I work from home and am the primary parent for two children. For yrs I’ve had a flip phone, a Palm Pilot PDA and a digital camera. I’ve carried all of them around in my mini-backpack/purse. But my PDA is dying, the PC sync no longer works (and Palm doesn’t support it), and my flip phone hinge is cracked. (Digital camera is still going strong, though!) I’m considering a smartphone to combine my PDA and phone in one, but I don’t want data (or music or text or GPS) and so I don’t want to pay for data. Not sure what I will do, which is why I read your article. If I can find a feature phone that has good PDA features, I’d like to stay away from a smartphone.

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Elizabeth August 26, 2012 at 9:07 am

Karen, you sound just like me! Let me know if you di find a phone that meets that criteria – it seems like all they’re offering these days are smartphones, and that the carriers are really pushing for everyone to get a data plan.

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D October 4, 2012 at 9:30 am

The problem with switching to a prepaid (for me) is coverage area. I’m currently with Sprint. I don’t get a good enough signal in my house (1 bar) so they’ve hooked me up with an airwave box. It allows my cell phone to use the internet vs the cell towers while in my home. Everywhere else I go I get a great signal.

When I check the coverage area of the prepaid phones, it stinks. So I imagine it would be even worse in my house.

I’m a stay-at-home mom and work part time from home creating/maintaining the website for our church/school. I really don’t have the need for a smart phone.

And I think I’m becoming a rare bird here, but I actually like planners and writing in them!

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Jimbo September 3, 2012 at 11:02 am

Get a cheap prepaid plan (e.g., Virgin Mobile or Platinumtel), off-contract, along with a cheap Android phone.

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lars September 22, 2012 at 8:36 am

well, I don’t have a smart phone and I don’t see getting one soon either. I see lots of people in college, theater, who actully PAID for ther class or ticket, and using the smart phone for FACEBOOK? what’s wrong with the people? I personal think, they are too expensive and the contracts are just a rip-off.

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Anne September 27, 2012 at 5:02 pm

I stumbled on this when I was researching flip phones vs. smart phones. I still have the same Sprint flip phone that I got from my parents when I graduated high school in 2003. Yes, my phone is nearly ten years old. My parents and sister have been nagging me to upgrade for years, but I see no reason why I should. I only use the phone to make/receive calls. I rarely receive a text, and I NEVER send texts. While my sister struggles to pay for her iPhone every month just for the sake of looking chic, I have a phone that gets the job done for $30 a month.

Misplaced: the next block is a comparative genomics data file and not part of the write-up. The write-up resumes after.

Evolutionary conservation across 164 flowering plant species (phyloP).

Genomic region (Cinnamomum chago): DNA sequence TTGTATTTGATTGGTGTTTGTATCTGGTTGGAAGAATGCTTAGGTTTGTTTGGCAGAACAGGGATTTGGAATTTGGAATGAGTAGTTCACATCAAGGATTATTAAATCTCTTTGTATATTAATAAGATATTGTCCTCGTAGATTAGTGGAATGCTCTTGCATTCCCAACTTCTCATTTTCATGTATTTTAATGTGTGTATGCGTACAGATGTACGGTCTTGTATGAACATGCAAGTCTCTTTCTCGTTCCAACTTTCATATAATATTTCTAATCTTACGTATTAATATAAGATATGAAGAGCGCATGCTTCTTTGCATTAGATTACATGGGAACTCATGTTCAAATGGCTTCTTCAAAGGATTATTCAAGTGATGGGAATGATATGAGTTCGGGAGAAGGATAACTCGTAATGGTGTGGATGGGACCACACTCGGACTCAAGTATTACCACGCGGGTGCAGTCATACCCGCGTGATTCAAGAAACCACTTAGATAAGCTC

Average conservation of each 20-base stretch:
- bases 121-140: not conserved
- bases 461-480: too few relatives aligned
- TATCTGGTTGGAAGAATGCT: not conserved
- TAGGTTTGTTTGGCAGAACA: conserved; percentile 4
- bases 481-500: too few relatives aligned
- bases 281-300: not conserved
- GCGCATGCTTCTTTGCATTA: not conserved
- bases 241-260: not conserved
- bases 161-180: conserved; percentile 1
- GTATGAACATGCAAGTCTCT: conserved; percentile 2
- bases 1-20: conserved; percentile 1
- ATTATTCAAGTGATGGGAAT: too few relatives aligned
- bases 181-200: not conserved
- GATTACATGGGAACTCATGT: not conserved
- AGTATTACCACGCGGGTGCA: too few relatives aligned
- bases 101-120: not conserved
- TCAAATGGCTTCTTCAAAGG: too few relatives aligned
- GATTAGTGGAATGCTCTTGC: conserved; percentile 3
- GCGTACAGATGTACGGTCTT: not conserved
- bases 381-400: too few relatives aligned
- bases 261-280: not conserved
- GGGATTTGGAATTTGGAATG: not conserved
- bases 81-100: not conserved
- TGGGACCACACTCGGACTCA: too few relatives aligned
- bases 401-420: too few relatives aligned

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Mark December 13, 2012 at 5:57 pm

Thanks for all the comments…I too stumbled across this when researching “why I need a smart phone”….I get grief from co workers but I can’t justify the cost vs. production. If the device cannot save me some time and $$, I don’t see the value. I’m sticking with my flip phone!

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Samonella December 20, 2012 at 6:33 am

Thanks for posting this article! I thought I was the only one– I suppose I could afford to have a smartphone, and my whole family and group of friends have been urging me to get one for what seems like forever… but I can’t imagine why I would. I get calls and texts just fine on my flipphone, and additionally, I still know how to read a map, choose a restaurant, and enjoy the present moment… things I’d miss out on if I spent all my time messing around with that thing.

I recently got back from Hong Kong, where it seems like everybody owns a smartphone, and I’m more resolved than ever to never have one. The whole city abounds with people who are completely oblivious to their surroundings because they’re so stuck staring into their device. This holds up lines, leads to accidents, and amounts to unparalleled rudeness that I haven’t seen anywhere else (in the metro, I stood up to give an elderly lady my seat, and a woman tapping away on her phone promptly flopped right into it- cutting off the lady and making me wish I spoke better Chinese so I could have said something). it’s appalling!